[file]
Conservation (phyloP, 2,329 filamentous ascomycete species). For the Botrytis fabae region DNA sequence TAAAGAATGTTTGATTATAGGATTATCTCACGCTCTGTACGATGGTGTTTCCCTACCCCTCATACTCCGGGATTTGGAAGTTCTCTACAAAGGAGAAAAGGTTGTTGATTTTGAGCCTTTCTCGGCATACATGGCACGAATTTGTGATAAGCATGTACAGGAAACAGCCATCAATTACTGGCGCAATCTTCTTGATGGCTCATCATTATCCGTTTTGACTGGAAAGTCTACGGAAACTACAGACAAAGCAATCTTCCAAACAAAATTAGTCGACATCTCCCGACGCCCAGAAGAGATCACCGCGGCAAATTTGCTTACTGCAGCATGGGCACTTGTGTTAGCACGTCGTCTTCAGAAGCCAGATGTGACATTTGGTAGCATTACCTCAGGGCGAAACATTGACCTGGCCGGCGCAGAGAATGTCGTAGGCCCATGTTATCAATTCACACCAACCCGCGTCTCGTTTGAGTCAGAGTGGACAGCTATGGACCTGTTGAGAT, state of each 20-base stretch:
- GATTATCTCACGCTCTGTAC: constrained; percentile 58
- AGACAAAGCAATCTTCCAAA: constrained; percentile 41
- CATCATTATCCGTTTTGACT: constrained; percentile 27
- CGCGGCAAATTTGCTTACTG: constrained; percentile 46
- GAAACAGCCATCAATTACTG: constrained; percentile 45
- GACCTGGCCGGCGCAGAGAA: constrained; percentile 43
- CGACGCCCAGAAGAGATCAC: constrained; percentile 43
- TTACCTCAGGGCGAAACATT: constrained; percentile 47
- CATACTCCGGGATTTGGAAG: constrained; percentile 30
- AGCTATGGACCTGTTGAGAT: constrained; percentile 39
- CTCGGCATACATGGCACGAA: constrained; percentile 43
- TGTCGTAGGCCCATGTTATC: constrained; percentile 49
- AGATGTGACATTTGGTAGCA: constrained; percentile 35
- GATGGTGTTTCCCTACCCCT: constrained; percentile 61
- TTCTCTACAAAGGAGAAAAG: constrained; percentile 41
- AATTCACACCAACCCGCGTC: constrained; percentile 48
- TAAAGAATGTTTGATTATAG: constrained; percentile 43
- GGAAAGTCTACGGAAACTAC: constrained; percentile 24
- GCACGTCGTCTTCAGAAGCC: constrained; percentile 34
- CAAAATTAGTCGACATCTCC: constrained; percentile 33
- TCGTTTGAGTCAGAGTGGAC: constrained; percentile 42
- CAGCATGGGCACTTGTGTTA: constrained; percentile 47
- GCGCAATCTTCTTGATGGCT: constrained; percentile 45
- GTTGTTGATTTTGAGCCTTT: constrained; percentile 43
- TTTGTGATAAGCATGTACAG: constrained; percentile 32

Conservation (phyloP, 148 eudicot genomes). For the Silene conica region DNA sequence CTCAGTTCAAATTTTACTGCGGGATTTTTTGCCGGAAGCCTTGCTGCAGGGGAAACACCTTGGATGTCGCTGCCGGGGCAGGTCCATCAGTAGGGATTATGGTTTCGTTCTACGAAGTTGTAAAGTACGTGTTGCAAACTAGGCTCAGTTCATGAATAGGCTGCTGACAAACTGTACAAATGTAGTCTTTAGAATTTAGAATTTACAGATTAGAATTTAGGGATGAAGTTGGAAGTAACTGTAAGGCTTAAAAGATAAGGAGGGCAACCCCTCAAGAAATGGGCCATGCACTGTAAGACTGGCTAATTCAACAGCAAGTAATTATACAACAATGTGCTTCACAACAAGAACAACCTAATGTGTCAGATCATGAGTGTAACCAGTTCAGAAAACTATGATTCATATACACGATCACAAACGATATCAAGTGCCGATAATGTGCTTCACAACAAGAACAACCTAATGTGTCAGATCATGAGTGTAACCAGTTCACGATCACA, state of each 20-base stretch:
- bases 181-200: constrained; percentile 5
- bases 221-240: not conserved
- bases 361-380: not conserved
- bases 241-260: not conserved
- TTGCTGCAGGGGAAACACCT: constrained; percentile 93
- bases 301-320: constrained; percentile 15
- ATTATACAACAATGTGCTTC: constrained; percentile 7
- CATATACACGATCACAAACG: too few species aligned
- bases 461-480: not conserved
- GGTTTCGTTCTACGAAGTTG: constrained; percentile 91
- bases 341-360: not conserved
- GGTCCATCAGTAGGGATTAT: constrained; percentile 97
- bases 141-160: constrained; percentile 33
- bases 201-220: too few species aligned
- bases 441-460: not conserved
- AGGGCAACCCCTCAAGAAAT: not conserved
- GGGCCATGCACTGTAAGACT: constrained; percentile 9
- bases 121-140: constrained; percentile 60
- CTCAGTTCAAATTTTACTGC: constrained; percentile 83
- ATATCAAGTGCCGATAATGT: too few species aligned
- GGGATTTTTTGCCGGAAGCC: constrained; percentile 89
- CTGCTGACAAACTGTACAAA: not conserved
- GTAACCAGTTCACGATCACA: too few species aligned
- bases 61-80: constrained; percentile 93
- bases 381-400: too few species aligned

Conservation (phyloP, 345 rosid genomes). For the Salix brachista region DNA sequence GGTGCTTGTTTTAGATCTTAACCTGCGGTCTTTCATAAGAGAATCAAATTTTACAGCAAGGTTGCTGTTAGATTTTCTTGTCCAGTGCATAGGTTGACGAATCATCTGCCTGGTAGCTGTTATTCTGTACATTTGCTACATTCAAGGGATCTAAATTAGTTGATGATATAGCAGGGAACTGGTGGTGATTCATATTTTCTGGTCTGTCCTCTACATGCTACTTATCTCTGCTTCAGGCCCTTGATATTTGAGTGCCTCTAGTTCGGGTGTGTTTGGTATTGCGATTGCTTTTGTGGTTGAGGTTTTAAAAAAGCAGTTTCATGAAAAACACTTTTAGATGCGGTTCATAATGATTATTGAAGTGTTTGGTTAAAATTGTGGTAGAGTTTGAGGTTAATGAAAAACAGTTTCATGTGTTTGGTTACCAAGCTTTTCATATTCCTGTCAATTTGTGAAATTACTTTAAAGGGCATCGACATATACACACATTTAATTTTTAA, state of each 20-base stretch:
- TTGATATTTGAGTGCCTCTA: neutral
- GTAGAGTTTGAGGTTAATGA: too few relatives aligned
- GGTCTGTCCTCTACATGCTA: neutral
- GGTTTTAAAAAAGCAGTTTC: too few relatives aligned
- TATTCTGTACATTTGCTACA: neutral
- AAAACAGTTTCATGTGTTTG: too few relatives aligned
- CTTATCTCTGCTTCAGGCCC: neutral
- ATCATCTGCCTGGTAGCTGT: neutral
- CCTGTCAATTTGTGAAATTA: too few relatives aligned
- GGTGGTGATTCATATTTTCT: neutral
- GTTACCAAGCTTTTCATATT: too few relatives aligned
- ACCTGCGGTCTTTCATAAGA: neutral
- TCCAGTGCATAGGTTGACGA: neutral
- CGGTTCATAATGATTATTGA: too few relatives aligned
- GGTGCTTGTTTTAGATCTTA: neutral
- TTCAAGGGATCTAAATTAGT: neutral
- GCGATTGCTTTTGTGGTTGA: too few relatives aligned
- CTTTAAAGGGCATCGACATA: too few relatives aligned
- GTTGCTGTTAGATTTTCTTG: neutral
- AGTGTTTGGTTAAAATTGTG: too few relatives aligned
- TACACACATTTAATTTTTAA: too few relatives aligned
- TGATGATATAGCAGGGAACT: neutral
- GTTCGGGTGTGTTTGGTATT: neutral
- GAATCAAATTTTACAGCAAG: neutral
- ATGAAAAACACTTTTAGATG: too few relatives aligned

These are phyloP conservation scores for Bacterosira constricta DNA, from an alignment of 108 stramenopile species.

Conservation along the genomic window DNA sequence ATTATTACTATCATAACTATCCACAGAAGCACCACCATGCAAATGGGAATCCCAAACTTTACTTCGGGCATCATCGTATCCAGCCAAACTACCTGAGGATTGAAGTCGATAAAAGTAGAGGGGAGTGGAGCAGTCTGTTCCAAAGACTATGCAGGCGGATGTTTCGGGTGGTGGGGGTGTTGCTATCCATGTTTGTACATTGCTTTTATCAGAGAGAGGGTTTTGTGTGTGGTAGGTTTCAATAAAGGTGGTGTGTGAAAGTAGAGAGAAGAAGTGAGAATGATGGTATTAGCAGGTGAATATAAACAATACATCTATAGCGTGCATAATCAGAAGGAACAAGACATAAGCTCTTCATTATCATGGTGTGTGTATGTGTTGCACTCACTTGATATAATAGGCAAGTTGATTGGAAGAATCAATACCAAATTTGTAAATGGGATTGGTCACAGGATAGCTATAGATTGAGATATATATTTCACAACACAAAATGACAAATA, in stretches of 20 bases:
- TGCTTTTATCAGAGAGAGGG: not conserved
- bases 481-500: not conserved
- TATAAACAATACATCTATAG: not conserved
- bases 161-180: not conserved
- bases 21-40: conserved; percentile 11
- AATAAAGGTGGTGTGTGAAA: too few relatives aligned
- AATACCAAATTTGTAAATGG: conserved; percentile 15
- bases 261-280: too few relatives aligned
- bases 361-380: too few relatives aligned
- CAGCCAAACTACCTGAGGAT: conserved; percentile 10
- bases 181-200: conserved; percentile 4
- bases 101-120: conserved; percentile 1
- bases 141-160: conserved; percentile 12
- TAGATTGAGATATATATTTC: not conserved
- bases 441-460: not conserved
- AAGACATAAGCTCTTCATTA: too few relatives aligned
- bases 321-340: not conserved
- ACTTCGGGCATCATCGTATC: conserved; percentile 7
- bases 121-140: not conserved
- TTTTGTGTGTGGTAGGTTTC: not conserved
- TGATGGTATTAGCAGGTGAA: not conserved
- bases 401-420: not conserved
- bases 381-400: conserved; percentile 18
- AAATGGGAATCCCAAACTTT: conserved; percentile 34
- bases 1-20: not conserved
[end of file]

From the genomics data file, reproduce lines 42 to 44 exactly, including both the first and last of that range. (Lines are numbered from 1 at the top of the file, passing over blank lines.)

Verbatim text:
- bases 441-460: not conserved
- AGGGCAACCCCTCAAGAAAT: not conserved
- GGGCCATGCACTGTAAGACT: constrained; percentile 9